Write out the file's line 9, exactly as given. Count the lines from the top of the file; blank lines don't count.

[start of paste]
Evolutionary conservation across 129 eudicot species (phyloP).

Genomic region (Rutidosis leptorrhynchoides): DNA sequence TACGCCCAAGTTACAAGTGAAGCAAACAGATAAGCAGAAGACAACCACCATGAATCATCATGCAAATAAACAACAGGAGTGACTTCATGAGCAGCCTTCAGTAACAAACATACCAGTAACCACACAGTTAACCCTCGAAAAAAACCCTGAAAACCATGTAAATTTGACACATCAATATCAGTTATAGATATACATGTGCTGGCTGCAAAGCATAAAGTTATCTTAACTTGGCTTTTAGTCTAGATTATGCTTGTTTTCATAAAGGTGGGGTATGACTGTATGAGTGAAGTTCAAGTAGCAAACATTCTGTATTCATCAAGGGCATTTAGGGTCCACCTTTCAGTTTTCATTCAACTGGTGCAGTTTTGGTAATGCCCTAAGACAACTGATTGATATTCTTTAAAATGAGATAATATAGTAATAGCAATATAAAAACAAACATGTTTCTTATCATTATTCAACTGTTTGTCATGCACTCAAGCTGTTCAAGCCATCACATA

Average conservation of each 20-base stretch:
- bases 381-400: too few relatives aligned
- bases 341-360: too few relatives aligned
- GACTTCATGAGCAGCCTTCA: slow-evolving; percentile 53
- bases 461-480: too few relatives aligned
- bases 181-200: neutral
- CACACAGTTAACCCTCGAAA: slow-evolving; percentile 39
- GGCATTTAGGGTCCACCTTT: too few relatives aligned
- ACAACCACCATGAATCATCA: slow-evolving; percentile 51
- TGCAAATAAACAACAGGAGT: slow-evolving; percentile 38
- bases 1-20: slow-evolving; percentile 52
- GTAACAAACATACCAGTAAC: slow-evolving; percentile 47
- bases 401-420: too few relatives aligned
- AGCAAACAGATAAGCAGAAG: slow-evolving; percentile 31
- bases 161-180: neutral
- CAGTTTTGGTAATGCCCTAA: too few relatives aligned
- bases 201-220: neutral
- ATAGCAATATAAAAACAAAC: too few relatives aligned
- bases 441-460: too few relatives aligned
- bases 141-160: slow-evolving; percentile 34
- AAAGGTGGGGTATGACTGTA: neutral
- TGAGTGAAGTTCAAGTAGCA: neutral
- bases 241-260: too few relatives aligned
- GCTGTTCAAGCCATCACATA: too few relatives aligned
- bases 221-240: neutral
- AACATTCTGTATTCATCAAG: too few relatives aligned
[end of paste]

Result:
- CACACAGTTAACCCTCGAAA: slow-evolving; percentile 39